Attention earthlings: Pond is throwing the coolest party ever on the moon. And you’re all invited.
Especially if you’re one of those humanoids who somehow still regard Pond as the less talented kid brother of Tame Impala. On Man It Feels Like Space Again, Tame Impala vets and Pond founders Nick Allbrook and Jay Parker distance themselves even further from the genre giant they helped create with Kevin Parker. And that distance should be measured in light years.
Now on their sixth album, Pond bear a far closer resemblance to fellow madcap Aussies King Gizzard and the Lizard Wizard than to Tame Impala, irreverent where Parker would have opted for sincere. See for yourself: Pond modeled their cover art after the exaggerated cartoons of Big Brother and the Holding Company’s Cheap Thrills jacket rather than the kaleidoscopic landscapes typical of Tame Impala’s aesthetic.
The music follows suit. Space Again finds its footing in sticky basslines, laser beam sound effects, hyperactive synth, and riffs that wink at the melody of “Space Oddity” – the ultimate cosmic jam if there ever was one. Don’t expect to drift among galaxies while listening, and don’t expect to resist bouncing along to the dangerously funky vibes. Funk-psych wasn’t really a thing a decade ago, but now it is the hottest thing around, making appearances in the mainstream thanks to Mark Ronson’s recent collaborations with – you guessed it – Kevin Parker. Bizarre as it sounds, the subgenre-defining tracks like “Outside Is The Right Side” on Space Again make it obvious we’d be fools not to ride this Motown-on-acid torpedo all the way out to the end.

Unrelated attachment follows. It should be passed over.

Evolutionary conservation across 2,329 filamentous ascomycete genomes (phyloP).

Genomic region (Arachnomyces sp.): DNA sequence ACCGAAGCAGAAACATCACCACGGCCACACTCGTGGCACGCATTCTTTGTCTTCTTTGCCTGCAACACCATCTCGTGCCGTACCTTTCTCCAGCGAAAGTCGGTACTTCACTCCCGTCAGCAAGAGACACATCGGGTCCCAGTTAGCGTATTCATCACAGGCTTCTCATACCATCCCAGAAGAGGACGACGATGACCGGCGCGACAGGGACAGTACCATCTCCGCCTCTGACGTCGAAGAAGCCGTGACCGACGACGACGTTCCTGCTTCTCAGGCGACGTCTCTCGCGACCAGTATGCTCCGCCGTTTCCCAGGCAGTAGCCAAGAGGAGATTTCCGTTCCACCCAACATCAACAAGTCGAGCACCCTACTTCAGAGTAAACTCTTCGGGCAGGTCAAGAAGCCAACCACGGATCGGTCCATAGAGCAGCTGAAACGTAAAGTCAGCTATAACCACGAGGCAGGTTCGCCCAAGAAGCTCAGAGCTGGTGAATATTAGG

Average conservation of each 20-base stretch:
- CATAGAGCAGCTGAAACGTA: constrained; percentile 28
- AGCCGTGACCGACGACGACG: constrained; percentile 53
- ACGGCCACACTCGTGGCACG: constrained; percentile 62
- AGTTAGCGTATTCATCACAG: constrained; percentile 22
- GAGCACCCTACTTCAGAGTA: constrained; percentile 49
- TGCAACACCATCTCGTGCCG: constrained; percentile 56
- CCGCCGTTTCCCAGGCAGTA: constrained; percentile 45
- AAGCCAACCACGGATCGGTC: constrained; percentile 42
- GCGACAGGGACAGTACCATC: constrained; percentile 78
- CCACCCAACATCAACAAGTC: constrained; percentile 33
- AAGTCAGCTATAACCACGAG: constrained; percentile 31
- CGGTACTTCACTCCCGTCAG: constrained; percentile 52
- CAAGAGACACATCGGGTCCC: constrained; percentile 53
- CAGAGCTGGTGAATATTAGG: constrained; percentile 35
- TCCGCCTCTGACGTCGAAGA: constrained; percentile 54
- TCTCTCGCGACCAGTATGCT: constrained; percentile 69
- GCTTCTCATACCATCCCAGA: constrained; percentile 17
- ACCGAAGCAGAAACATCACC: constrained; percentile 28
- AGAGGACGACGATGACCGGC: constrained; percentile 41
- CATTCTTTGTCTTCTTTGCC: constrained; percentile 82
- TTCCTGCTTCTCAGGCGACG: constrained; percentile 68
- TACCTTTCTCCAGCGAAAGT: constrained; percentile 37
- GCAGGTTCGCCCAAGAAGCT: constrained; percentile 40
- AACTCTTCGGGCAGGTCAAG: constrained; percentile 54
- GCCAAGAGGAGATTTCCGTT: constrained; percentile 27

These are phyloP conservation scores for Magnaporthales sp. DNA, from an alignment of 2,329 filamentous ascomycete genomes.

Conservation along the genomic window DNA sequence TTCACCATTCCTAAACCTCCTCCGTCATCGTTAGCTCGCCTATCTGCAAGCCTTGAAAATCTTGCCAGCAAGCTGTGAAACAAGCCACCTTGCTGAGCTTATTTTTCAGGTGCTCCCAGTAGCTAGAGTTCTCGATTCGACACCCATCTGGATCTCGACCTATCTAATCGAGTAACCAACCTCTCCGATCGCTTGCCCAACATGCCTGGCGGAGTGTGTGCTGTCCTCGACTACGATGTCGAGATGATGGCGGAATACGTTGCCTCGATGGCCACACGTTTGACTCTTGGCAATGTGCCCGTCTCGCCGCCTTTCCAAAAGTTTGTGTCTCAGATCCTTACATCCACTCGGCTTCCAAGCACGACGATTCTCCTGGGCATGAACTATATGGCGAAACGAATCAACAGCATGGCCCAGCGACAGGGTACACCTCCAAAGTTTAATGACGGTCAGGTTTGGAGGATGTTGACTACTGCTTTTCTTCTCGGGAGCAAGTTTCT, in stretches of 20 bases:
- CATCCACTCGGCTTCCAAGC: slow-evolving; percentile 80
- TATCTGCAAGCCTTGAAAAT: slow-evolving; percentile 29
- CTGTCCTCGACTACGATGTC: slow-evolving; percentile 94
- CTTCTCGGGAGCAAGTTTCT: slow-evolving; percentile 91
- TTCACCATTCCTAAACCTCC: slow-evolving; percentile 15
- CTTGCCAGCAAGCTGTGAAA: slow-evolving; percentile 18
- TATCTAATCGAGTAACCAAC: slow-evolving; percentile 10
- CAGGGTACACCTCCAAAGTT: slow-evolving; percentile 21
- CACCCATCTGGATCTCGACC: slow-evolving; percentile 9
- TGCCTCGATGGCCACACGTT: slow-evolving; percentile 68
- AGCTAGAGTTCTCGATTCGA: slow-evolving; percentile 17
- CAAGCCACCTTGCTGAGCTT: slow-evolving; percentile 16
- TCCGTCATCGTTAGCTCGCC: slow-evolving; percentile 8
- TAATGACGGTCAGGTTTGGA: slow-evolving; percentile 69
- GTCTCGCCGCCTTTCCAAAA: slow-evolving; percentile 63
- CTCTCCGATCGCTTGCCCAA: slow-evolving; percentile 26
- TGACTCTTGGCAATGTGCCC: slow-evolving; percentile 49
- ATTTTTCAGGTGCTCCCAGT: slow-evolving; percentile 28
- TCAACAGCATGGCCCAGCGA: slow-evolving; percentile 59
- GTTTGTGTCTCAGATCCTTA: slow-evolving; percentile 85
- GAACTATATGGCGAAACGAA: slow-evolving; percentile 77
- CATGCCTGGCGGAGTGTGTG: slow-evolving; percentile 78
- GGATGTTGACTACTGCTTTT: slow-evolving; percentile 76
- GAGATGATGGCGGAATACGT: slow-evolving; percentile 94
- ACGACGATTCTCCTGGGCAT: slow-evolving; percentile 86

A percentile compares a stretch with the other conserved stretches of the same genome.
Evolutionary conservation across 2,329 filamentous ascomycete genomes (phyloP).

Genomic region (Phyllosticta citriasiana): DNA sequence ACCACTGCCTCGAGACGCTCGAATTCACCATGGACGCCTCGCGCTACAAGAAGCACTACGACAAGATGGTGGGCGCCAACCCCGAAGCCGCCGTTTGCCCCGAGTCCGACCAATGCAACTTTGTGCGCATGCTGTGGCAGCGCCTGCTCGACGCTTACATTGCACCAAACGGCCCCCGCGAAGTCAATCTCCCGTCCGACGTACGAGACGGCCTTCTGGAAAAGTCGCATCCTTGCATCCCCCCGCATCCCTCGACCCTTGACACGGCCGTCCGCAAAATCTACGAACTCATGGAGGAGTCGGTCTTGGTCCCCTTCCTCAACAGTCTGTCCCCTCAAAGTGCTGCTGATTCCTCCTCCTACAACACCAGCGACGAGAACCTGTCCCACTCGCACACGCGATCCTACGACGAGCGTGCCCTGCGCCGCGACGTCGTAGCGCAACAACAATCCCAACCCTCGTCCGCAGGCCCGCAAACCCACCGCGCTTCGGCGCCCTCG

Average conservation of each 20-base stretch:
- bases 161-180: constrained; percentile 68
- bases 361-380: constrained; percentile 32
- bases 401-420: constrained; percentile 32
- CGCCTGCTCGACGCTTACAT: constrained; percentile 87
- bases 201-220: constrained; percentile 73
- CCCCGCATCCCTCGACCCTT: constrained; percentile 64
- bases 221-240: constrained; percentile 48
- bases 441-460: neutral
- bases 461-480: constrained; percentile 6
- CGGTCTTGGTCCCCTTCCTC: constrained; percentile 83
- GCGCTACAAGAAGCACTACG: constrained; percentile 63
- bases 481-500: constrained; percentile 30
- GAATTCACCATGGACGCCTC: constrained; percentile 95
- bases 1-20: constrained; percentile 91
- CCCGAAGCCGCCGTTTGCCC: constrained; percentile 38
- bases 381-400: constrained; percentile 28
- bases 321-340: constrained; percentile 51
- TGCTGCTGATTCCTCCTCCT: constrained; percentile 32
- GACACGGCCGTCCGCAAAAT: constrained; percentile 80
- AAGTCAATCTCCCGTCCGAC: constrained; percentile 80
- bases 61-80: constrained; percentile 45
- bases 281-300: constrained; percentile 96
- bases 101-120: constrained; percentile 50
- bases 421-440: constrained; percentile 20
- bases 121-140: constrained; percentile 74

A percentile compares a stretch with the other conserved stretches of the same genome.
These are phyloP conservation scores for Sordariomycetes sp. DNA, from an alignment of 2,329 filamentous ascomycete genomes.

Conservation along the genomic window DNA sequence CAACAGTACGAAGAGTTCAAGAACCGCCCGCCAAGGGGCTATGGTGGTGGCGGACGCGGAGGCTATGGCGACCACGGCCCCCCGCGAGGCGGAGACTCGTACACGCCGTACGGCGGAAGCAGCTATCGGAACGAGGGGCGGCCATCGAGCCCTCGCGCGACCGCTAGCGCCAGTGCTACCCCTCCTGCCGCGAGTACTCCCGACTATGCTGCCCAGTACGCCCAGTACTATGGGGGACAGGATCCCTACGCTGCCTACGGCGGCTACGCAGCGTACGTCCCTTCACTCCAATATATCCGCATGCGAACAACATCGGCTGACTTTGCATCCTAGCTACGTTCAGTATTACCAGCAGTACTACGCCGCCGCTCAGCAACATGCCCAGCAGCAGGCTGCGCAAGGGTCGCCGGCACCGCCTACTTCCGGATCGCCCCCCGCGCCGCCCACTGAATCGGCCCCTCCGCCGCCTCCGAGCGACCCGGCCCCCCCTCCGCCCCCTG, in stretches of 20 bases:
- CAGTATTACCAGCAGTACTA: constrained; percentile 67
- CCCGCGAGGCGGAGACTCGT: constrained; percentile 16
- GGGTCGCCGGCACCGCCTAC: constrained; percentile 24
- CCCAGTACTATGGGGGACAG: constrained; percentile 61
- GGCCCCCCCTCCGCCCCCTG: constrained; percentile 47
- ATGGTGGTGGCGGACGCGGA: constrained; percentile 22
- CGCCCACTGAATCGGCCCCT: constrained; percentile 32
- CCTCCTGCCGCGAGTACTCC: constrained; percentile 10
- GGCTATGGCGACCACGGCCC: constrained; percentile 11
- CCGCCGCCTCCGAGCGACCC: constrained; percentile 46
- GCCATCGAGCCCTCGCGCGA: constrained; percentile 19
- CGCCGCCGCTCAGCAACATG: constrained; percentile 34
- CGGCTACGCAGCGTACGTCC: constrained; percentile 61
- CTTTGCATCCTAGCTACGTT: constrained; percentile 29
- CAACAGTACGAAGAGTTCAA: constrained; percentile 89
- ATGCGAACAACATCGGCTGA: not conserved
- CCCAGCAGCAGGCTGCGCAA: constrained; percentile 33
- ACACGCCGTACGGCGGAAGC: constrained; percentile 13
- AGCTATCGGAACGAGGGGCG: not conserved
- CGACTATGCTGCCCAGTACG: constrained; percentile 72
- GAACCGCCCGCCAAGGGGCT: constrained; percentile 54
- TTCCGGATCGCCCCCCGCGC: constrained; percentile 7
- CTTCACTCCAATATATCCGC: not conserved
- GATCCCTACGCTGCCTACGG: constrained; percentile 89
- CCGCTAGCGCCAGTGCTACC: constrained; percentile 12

Slightly moderated Hunter S. Thompson quotations about riding torpedoes aside, this album is one hell of a dance party. Bands like Pond rarely fit smoothly alongside Robyn and Sky Ferreira on Friday night playlists, but the get-on-the-floor crescendo of opener “Waiting Around For Grace” holds its own as a smart space banger. On the flipside, “Holding Out for You” and “Medicine Hat” are tailor-made for slow dancing with your sweetheart amidst a meteor shower.
But after a few nights of this, you can’t help but wonder if the neighbors on Mars have called to complain about the noise. The shtick – it’s psych…in space! – starts to lose its luster, the novelty wearing thin like a party carried on too long. So while Space Again is an enjoyable listen, perhaps it’s one best left out of daily grind. Disco balls at zero gravity stop being special if you see it all the time, you know?
The band takes a symphonic approach to the heavily instrumental closer and title track, moving through full orchestral movements as the album finishes. With mere minutes to spare, Pond argue that they’re a sophisticated psychedelic philharmonic, not a rock band. While the track itself is brilliant, squeezing a sonic argument of that scale into the final moments works against everything the band spent the last eight tracks cultivating. Theses go at the beginning for a reason. Pond learns that lesson the hard way.
Flawed it may be, but Man It Feels Like Space Again helps fill a planet-wide demand for intelligent, enjoyable psych. It’s an decent record and a groovy time. Best of all – it’s a not just a groovy time. It’s a groovy time…in space!